But in the absence of major strides by Afghan forces, who are growing rapidly in numbers but still learning to shoot and, in many cases, to read, those gains "cannot be maintained without continued US involvement, both military and financial," Wadhams said.

It has been the bloodiest year since Western forces ousted the Taliban in 2001, with almost 700 foreign troops killed in 2010. Afghan civilians bear the biggest brunt of the conflict as insurgents expand from traditional strongholds into once peaceful areas in the north and west.

The war in Afghanistan, which now costs at least 113 billion dollar a year, is a fiscal drain as Obama struggles to revive the US economy and create jobs. He appears set on beginning to withdraw US forces next July.

MORE COOPERATION SOUGHT FROM PAKISTAN

While the troop increase is bearing fruit in some areas, the picture is more troubling overall.

In some areas, Taliban intimidation has brought local government to a halt. Western suspicions that President Hamid Karzai has failed to crack down on corrupt officials have helped widen a rift with the Afghan leader. After nine years of aid efforts, poverty and illiteracy remain widespread.

Obama’s strategy overhaul a year ago included a "civilian surge" of aid workers, diplomats and other experts sent to Afghanistan.

But Andrew Exum, a scholar at the Center for a New American Security, a think tank close to the White House, said even more needed to be done to ensure weak governance did not undermine the gains made on security.

"If governance is one of our Achilles’ heels, we have to weight our resources there," he said.

The White House review is expected to note that more cooperation is needed from Pakistan, which the United States is pressuring to go after militants operating in border areas.

The New York Times reported this week that two recent classified intelligence reports said the Afghanistan strategy had little chance of success unless Pakistan prevented insurgents from launching attacks from border sanctuaries.

The war has become a source of tension between Obama and some fellow Democrats who see little chance of quick success.

It threatens to become more of a political liability for Obama next spring, when Taliban fighters could pick up attacks after a winter lull.

"I think there’s a willingness to allow the strategy some more time, but in the spring we may see some more crucial decisions being made," said Lisa Curtis, a scholar at the conservative Heritage Foundation.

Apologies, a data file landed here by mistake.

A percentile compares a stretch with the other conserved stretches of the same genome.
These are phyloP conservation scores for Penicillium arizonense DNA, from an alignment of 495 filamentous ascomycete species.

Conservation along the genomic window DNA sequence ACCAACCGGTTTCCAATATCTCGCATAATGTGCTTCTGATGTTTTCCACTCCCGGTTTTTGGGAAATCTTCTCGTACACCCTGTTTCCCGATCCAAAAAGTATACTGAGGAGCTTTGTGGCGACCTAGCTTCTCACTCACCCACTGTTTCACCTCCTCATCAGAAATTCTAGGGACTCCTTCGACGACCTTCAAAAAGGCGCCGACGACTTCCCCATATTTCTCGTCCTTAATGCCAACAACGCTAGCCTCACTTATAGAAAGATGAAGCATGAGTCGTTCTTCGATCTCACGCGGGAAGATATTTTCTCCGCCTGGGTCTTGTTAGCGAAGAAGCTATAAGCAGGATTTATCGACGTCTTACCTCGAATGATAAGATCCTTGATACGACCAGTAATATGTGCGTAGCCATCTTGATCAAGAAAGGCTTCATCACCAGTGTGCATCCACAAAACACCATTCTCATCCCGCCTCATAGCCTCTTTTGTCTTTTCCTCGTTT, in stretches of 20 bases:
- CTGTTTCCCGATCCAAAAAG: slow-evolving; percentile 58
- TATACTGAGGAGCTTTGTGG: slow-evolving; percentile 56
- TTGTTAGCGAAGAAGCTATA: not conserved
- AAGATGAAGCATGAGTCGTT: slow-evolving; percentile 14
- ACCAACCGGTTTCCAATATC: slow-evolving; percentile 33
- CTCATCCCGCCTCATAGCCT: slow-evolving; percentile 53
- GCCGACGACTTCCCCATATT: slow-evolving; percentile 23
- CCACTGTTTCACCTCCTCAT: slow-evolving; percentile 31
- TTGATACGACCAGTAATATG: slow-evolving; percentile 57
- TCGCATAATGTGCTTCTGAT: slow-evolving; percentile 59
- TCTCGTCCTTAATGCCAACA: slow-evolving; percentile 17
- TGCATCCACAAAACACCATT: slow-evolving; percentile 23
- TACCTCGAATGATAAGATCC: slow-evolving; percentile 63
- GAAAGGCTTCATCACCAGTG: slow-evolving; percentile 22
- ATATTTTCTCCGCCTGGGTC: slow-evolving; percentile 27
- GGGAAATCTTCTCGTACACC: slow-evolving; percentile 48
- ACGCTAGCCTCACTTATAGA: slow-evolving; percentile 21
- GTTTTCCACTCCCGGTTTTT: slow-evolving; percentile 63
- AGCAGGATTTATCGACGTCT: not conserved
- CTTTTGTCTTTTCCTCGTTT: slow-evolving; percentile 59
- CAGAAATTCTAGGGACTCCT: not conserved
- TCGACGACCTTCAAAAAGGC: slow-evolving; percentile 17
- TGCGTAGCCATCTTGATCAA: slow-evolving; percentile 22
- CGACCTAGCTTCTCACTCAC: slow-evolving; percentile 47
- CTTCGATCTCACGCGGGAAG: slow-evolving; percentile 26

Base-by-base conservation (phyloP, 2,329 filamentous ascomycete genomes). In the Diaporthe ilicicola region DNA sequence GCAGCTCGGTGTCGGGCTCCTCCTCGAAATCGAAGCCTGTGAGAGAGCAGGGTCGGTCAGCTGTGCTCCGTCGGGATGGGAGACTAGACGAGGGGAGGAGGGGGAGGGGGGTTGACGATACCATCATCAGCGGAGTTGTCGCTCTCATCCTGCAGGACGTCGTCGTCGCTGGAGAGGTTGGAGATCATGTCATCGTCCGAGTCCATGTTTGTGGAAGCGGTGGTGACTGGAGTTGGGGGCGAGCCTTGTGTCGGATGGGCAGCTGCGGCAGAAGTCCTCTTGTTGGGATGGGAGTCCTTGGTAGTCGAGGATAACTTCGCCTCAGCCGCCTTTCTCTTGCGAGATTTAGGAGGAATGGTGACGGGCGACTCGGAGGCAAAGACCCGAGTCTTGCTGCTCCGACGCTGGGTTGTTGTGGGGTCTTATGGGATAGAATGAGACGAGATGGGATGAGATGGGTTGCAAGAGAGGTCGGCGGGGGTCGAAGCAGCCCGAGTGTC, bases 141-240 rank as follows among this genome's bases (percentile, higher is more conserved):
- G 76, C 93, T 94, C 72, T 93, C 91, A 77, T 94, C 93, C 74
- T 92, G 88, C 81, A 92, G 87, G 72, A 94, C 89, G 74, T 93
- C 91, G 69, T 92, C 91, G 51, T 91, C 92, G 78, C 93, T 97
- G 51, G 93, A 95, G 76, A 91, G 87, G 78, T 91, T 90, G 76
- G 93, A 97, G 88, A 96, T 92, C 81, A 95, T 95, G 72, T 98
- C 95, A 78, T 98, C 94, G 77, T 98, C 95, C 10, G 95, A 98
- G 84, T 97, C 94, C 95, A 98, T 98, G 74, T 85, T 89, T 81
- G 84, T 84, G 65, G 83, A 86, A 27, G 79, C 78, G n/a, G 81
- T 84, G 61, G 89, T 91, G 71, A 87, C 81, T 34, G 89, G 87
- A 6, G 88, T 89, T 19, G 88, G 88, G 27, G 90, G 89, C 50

(AGENCIES)

TNT reaches lay-offs deal with unions, ending strikes

AMSTERDAM, Dec 16: Dutch mail company TNT said today it had reached an agreement in principle with unions reducing its planned number of involuntary lay-offs and ending rolling strike action.

TNT workers have held a series of strikes in the past month in protest against the number of forced lay-offs at TNT, which plans to cut 11,000 jobs at its mail unit to adjust to the rise electronic communication and increased domestic competition.

The company had said in the summer the number of forced job cuts could amount to 4,500, but agreed yesterday night to reduce that number by 1,700. That is more than an earlier compromise offer of 1,400 that had been rejected by unions.

"The unions will present the agreement in principle to their employees with a recommendation for acceptance and will not undertake any further industrial action," TNT said in a statement.

On top of the reduction in forced lay-offs, TNT said it would study ways of keeping an extra 200 jobs at its auto unit during future restructuring. The company will also be offering 300 employees temporary employment up to the end of 2013.

TNT’s mail unit has faced serious disruptions in the past month with a series of rolling strikes in the Netherlands, the first such industrial action at TNT since 1983. (AGENCIES)

Japan couples eye low-key Christmas dates:Survey

TOKYO, Dec 16: What’s your idea of a romantic Christmas? For Japanese couples it’s often dinner and a movie—yet many will likely forego a big evening on the town this year in favour of a silent night at home, a survey showed.

That’s a big change from the go-go days of Japan’s bubble economy 20 years ago when couples preferred to splash cash on fancy dinners, go driving and even visit Tokyo Disneyland, according to the survey by Internet research firm Macromill.

Christmas Eve is traditionally a big couples night in Japan and seen as a key romantic event—akin to Valentine’s Day in some countries—with many women expecting to be wined and dined by their partners in a lavish night on the town.

But Christmas, a mostly secular affair in Japan where businesses stay open as usual, has had a lower-key feel in recent years as couples seek out inexpensive date options in these thrifty economic times.

To compare dating rituals between the generations, Macromill asked single people in their 20s and 30s how they have spent Christmas in the past few years, and asked those over age 40 how they passed the holiday during the years 1986-1990.

Only 39 per cent of those in their 20s and 30s have been out for a fancy Christmas dinner, down sharply from 67 per cent in the late 1980s for the over-40 group, the survey showed.

Meanwhile, 32 per cent in their 20s and 30s have had a "home date"—cooking and watching a movie at home with their partner—up from 22 percent in the late 1980s.